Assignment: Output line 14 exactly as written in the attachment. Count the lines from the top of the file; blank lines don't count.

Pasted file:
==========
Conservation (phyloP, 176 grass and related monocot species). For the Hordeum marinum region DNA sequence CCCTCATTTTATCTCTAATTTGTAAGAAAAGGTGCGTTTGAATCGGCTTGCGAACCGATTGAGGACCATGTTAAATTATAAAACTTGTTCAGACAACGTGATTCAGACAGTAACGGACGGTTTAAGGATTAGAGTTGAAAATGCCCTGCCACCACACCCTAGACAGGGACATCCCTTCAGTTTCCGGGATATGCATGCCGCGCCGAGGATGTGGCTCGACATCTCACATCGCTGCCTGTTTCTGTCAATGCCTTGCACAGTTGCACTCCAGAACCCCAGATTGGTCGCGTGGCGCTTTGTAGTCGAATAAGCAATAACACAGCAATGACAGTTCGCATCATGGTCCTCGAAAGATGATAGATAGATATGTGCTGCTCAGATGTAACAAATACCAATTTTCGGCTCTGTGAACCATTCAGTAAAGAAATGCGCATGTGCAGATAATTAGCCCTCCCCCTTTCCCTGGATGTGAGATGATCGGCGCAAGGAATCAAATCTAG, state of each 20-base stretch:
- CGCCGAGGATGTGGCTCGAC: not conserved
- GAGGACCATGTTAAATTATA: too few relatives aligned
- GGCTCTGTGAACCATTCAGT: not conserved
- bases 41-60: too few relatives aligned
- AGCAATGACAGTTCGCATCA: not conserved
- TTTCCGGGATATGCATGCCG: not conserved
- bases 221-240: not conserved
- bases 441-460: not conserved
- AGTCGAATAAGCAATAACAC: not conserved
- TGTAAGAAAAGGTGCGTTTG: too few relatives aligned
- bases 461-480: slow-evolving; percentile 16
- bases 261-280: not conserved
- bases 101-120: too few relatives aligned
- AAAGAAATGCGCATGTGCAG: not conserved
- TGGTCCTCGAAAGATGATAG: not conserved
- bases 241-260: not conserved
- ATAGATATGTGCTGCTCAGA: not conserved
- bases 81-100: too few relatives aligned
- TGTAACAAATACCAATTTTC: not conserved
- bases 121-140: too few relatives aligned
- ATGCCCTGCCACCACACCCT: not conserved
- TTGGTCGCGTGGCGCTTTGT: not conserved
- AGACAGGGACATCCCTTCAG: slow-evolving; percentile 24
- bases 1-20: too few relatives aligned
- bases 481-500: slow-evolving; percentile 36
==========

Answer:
- bases 101-120: too few relatives aligned